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In recent decades, Eastern Imperial Eagle populations have declined throughout their range

In many areas of the western Palearctic, they have become highly fragmented or completely extirpated. Researchers studied Eastern Imperial Eagles captured at a nature reserve in north-central Kazakhstan to describe ecological factors associated with their movements, habitats, and resource selection. They tracked five eagles with satellite telemetry devices, evaluated their movements and habitat associations throughout the annual cycle, and analyzed their selection of resources during fall migration. They also used wing-tagging recovery data to help identify wintering eagle locations. Their study is the first to use GPS telemetry to describe year-round movements and habitat associations of Eastern Imperial Eagles in Central Asia. Findings provide insight into the ecology of this vulnerable raptor species that can contribute to conservation efforts.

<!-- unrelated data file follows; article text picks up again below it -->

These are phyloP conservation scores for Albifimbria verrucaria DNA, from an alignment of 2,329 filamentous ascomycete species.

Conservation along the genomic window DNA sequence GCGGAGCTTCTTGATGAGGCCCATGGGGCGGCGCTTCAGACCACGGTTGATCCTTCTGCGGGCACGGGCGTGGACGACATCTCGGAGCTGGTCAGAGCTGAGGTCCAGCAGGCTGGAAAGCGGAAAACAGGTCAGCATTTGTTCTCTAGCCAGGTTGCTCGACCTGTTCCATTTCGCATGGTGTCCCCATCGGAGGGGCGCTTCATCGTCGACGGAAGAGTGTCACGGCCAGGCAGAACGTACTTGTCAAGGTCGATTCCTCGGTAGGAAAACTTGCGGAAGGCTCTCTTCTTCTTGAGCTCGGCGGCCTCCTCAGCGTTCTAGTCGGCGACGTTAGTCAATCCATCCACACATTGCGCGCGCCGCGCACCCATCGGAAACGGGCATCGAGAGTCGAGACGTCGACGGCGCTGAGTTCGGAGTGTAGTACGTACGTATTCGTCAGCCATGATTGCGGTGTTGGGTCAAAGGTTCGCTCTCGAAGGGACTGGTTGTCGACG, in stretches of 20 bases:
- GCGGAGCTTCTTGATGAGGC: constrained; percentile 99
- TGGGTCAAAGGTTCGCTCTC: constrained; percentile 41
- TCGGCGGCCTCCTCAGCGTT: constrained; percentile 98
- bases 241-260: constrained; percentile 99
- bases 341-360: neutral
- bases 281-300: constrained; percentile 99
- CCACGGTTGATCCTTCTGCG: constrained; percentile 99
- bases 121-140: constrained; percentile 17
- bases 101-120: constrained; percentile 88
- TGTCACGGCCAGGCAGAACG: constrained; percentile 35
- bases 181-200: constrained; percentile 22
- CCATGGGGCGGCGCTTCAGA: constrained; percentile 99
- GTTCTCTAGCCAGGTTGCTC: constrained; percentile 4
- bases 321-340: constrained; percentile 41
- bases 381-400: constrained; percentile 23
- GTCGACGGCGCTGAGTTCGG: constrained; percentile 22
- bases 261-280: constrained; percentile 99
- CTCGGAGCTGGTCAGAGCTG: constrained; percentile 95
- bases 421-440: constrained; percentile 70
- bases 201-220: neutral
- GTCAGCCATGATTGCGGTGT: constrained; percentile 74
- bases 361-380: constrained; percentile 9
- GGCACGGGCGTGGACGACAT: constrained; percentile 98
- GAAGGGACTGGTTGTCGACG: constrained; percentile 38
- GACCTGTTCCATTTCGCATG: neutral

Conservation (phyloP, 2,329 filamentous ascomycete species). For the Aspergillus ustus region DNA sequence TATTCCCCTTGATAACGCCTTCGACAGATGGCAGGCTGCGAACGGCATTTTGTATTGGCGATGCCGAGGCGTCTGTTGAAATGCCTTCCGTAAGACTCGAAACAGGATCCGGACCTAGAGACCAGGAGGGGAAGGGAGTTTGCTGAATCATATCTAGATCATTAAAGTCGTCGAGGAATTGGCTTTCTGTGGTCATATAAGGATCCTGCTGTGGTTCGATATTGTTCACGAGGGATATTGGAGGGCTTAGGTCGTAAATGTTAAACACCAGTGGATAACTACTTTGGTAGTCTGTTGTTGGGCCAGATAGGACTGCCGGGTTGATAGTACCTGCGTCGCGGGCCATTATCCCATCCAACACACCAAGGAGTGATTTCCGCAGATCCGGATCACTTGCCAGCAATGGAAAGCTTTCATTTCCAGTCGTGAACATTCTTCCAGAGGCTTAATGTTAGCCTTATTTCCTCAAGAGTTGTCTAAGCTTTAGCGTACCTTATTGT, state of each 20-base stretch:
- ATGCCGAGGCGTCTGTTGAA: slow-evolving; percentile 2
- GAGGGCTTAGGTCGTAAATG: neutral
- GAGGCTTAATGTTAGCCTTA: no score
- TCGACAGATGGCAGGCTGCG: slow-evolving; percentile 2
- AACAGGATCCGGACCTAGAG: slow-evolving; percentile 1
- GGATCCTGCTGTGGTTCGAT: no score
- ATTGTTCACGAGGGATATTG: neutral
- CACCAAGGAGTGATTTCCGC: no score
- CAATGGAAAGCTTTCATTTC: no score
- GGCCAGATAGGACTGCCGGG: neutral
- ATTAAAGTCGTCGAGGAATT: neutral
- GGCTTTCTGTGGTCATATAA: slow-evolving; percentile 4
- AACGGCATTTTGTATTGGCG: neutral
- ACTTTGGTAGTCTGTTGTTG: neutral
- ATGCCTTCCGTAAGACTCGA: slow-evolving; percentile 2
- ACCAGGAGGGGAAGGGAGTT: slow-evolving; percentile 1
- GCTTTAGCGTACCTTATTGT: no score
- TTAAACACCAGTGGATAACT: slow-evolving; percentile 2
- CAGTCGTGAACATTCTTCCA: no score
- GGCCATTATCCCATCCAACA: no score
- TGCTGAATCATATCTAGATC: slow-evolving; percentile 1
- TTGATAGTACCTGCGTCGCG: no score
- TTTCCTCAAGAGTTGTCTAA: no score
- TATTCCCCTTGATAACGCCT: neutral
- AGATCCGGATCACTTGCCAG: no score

Poessel, S.A., Bragin, E.A., Sharpe, P.B., Garcelon, D.K., Bartoszuk, K., Katzner, T.E., 2018, Movements and landscape use of Eastern Imperial Eagles Aquila heliaca in Central Asia: Bird Study,

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